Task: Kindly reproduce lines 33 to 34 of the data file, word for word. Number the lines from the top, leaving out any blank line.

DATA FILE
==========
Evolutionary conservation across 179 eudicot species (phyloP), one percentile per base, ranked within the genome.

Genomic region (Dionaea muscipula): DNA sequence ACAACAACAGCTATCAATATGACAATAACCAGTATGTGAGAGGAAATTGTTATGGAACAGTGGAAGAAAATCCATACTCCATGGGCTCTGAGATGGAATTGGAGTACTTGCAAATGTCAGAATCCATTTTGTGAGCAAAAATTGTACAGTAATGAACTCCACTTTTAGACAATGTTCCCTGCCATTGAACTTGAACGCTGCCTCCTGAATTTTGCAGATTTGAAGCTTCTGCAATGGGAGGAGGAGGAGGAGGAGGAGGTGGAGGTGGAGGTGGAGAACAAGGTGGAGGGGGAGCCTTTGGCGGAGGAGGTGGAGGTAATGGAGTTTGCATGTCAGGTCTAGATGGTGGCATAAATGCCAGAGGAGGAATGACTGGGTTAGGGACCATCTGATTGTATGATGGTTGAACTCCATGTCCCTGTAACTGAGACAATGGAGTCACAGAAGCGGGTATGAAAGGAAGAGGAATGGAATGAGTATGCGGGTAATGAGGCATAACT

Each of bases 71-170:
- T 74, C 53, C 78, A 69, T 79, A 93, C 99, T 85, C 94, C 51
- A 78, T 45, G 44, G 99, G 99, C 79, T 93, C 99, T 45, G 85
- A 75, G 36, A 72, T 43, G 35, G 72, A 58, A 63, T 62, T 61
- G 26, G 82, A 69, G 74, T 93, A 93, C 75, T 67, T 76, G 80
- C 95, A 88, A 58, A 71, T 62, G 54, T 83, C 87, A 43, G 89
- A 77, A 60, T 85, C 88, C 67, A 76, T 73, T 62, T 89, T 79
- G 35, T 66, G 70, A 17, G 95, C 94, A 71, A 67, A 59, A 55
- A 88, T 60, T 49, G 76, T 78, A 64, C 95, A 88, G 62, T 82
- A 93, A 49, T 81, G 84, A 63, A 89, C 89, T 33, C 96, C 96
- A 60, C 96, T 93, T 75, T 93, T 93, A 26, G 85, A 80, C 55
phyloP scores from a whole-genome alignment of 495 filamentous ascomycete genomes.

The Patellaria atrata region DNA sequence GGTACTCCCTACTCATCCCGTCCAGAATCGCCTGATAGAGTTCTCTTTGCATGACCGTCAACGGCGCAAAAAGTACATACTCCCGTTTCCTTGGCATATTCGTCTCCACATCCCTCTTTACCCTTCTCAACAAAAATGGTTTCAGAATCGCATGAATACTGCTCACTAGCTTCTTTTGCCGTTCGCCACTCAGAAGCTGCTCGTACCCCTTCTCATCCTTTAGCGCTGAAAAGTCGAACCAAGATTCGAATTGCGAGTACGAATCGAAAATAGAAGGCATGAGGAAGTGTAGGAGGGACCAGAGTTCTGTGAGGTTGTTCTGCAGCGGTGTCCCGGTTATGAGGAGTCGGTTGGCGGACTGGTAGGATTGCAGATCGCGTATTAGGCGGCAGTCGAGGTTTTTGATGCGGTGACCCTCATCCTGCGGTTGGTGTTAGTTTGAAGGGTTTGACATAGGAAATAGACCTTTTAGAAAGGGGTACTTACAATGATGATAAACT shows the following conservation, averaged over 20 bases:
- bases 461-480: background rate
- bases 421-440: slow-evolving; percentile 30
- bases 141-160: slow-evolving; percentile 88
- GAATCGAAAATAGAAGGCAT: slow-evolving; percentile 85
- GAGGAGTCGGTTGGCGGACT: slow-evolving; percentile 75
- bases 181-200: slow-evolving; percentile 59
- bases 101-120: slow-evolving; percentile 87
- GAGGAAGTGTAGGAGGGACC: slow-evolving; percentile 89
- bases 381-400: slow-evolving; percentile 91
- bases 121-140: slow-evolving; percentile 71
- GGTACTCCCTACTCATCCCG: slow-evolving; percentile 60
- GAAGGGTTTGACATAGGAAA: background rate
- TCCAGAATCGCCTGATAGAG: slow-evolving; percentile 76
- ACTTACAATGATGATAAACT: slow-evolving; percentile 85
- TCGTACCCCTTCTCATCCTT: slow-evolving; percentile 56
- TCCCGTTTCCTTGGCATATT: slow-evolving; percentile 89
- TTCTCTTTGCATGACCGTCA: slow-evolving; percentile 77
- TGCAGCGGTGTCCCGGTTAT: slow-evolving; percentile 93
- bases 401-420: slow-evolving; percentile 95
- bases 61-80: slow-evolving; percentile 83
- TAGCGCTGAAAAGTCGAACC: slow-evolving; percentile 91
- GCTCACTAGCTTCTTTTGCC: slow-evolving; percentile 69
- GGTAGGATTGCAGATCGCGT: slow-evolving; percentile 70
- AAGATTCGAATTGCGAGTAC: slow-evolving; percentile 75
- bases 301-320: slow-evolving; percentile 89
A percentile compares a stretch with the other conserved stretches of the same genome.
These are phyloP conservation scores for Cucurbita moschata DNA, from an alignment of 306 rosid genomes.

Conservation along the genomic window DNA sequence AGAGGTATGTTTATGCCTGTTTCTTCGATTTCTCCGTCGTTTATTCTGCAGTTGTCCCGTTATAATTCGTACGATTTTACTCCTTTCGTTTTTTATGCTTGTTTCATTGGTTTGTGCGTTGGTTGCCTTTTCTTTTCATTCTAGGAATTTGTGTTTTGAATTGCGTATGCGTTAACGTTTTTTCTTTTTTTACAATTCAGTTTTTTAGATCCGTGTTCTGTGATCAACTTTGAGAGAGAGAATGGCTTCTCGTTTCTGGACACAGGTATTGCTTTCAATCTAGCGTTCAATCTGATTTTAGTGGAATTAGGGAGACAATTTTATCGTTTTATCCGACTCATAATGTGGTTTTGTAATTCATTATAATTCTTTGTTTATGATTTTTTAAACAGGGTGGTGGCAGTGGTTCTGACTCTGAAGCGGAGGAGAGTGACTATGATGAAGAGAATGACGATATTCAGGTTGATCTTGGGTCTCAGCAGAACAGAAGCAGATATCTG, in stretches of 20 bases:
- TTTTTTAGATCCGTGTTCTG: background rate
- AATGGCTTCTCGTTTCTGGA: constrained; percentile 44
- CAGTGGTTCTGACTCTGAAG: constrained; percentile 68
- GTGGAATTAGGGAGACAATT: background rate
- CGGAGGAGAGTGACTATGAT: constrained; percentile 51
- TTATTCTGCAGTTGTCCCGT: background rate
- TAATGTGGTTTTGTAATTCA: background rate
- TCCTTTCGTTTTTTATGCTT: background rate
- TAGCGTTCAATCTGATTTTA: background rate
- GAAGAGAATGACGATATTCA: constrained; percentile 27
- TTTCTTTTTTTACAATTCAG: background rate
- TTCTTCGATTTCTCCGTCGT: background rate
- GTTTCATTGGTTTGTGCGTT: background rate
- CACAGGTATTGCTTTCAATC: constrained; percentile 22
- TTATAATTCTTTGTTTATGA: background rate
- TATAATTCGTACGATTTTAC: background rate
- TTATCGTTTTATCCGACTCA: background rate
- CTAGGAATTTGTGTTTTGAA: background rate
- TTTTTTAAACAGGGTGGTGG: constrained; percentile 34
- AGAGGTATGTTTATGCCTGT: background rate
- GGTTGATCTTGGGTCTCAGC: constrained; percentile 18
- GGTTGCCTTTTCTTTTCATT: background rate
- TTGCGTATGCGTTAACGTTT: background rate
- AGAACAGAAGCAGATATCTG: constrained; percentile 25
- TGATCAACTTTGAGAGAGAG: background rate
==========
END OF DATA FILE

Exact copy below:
- TGCAGCGGTGTCCCGGTTAT: slow-evolving; percentile 93
- bases 401-420: slow-evolving; percentile 95